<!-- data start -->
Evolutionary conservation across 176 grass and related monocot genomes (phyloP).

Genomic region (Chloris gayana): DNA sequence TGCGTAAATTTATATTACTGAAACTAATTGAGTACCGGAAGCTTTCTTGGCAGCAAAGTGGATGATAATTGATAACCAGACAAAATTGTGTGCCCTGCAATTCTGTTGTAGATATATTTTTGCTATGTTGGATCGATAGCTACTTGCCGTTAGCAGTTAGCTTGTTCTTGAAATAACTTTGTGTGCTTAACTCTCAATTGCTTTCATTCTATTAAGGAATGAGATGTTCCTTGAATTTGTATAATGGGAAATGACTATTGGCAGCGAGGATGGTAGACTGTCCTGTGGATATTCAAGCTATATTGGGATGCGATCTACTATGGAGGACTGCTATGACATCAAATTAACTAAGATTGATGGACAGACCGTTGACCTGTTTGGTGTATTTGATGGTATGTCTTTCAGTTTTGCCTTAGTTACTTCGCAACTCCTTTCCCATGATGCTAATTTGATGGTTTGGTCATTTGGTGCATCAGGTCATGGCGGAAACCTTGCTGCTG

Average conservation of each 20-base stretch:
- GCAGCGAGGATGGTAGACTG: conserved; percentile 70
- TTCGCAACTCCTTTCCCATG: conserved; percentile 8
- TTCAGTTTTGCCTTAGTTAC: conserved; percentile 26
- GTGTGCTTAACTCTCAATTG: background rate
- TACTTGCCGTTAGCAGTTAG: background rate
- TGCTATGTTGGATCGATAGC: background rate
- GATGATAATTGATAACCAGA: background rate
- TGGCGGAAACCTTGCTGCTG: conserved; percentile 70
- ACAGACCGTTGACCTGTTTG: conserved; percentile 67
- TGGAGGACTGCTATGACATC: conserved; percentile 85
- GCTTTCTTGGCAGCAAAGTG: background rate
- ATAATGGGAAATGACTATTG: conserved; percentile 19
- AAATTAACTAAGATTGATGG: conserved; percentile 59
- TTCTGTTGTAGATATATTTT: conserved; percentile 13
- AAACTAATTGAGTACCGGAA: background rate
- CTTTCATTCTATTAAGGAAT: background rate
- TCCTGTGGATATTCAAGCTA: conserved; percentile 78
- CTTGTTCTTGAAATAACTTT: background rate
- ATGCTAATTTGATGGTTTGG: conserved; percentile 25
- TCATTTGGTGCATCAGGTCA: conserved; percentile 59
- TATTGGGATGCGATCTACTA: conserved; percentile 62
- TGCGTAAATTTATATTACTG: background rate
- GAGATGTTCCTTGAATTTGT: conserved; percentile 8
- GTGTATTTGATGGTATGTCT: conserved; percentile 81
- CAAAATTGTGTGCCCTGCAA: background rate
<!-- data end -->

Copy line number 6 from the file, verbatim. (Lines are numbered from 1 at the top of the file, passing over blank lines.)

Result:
- TTCAGTTTTGCCTTAGTTAC: conserved; percentile 26